Manila Archbishop Luis Antonio Cardinal Tagle teased Alden Richards and Dingdong Dantes about joining the priesthood on Friday, in separate interviews with the actors during the fourth Philippine Conference on New Evangelization (PCNE 4) at the University of Santo Tomas.
Alden had just finished telling Tagle about his volunteer work with indigenous people in Tarlac and Habitat for Humanity when the Cardinal asked him, “Naisip mo ba na magpari?”
With a laugh, Alden exclaimed, “Cardinal!”
He nevertheless answered seriously, “I believe that everything in life is a choice, and kung talagang nandun ‘yung calling natin, kung saan tayo tawagin ng Diyos, doon tayo dapat pumunta.”
He had earlier recounted how his faith was there, but weak, when he started out in showbiz. For four years, the actor was just “steady” in the entertainment business.
But his faith grew stronger, and his love team with Maine Mendoza caught the nation’s attention.
“It’s like a beautiful miracle that came into my life,” Alden recalled. “It has been two marvelous years of overflowing blessings, overflowing faith po ang nararamdaman ko.”
His faith, he said, kept him grounded and sane. It was what enabled him to deal with the challenges that come his way.
“Faith is a way of life. That’s my purpose po. My purpose of living,” Alden said, to which Tagle replied, “Wow.”
Minutes earlier, it was Dingdong’s turn at the hot seat, where Tagle poked fun at his hairdo, which was longer than usual.
“Nami-miss ko ‘yung ganyang buhok eh,” Tagle joked.
“Actually, first time ko pong magpahaba nang ganito. Ang hirap pala ‘pag ano,” Dingdong replied. “Binigyan po kasi ako ng conditioner. Sabi ko, para saan ba ‘to? Hindi kasi ako gumagamit nung maiksi ang buhok ko. Ang lagkit pala, ang hirap tanggalin!”
Tagle answered, “Sa matagal na panahon ganyan ang buhok ko, eh. Nung na-ordain akong pari, ganyan ang buhok ko. Pwede kang maging pari!”
“Pwede po!” Dingdong said.
They quickly transitioned to a conversation about Dingdong’s advocacy for education.
“Way back grade school and high school, ako po ay isang scholar of so many people and my relatives. Growing up, nakikita ko ‘yung difficulty of sending me to school, especially ng parents ko, difficulty ng mga magulang ko. And at the same time, pati na rin ‘yung mga taong tumulong sa akin. So one day, sabi ko sa sarili ko na if I am given the opportunity na magkaroon ng isang trabaho, kumita, ay gusto ko hindi ko na bigyan ng burden ‘yung mga magulang ko. So ‘yung sarili kong pag-aaral, ako na’ng sasagot,” Dingdong recalled.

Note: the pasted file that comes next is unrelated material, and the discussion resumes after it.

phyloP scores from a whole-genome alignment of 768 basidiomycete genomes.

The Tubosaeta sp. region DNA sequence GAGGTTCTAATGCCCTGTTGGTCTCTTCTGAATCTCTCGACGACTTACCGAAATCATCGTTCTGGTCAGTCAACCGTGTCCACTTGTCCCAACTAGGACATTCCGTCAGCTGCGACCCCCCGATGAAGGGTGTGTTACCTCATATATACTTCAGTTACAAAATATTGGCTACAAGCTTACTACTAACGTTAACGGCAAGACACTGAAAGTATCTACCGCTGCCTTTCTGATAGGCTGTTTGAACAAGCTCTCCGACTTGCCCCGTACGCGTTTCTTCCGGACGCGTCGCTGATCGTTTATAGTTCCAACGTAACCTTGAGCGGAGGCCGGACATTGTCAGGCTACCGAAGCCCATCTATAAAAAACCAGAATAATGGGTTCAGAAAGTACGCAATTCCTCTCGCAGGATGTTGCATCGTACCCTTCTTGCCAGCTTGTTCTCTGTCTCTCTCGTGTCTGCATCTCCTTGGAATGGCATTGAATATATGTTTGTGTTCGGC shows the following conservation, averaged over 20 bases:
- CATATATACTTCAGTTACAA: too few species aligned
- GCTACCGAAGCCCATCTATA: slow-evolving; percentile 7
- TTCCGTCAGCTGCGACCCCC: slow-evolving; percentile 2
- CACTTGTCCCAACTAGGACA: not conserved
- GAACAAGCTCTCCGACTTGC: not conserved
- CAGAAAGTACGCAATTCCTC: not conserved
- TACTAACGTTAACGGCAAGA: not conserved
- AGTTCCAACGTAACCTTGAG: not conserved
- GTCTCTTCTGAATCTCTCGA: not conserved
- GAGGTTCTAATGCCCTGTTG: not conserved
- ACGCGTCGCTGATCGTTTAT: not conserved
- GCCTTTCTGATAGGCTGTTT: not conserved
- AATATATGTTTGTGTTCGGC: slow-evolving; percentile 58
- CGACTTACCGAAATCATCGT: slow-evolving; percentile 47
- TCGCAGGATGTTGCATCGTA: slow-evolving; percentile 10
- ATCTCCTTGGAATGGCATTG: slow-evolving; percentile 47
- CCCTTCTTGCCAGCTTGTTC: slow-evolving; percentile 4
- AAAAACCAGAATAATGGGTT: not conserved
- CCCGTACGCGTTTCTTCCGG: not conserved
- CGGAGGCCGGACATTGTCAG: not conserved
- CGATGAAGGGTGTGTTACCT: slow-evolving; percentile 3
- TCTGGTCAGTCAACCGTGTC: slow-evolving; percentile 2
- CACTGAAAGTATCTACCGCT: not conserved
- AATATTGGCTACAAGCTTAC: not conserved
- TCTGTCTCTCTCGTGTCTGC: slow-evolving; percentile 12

He is the eldest of five children, and studied in Ateneo de Manila for grade school and high school. He then went to San Beda College for a few years, and continued his education in Ateneo.
He became a working student, and decided to also send his siblings to school. With the help of “people in the industry,” he put up the non-government organization YesPinoy Foundation in 2009.
YesPinoy began with giving scholarships to children of fallen soldiers, a community that was close to Dingdong’s heart because his own grandfather served in the Philippine Constabulary. There were other servicemen in his family, as well.
“Ang ganda nung ano… ikaw ang nakatanggap ng tulong ng ibang tao when you were a student, and then hindi mo nakalimutan ‘yun, at the same time hindi lang siya naging memory, kundi kung papaano ka natulungan ng iba, ngayon gusto mong tumulong naman,” Tagle said.
But Dingdong admitted, “Growing up, hindi po siya naging automatic, ‘yung realization. Dahil siyempre bilang teenager, iba-iba pa ‘yung mga gusto, iba ‘yung mga wants, iba ‘yung desires, so siyempre medyo clouded ka sa katotohanan na ito talaga ‘yung dahilan kung bakit ka nasa eskwela, ito talaga ‘yung kahirapan ng buhay.”
“So ang nangyari ay naging late ‘yung pag-realize ko ng mga bagay na ‘to,” he continued. “But ang maganda doon ay, when it came to that realization, nagkaroon ng immediate action.”
YesPinoy also teamed up with National Bookstore on Project Aklat, where customers buy and donate books for children for a small fee. National Bookstore, through founder Socorro Ramos, has been a partner ever since.
Today, YesPinoy helps build schools and donates chairs to classrooms, especially in areas affected by the 2013 Supertyphoon Yolanda.
YesPinoy is also focusing on disaster preparedness for public schools, so that students know what to do in case of earthquakes or typhoons.
“It depends on the needs of the area. We adjust and we evolve also,” Dingdong said.
Recently, YesPinoy also collaborated with Shaina Magdayao’s SMILE Cares Foundation, which reportedly focuses on science, technology, engineering, arts, and math education for less privileged youth.
“I believe na hindi po kayang tugunan ng one single person, or one single organization. With the help many others, you can do so many things,” Dingdong said.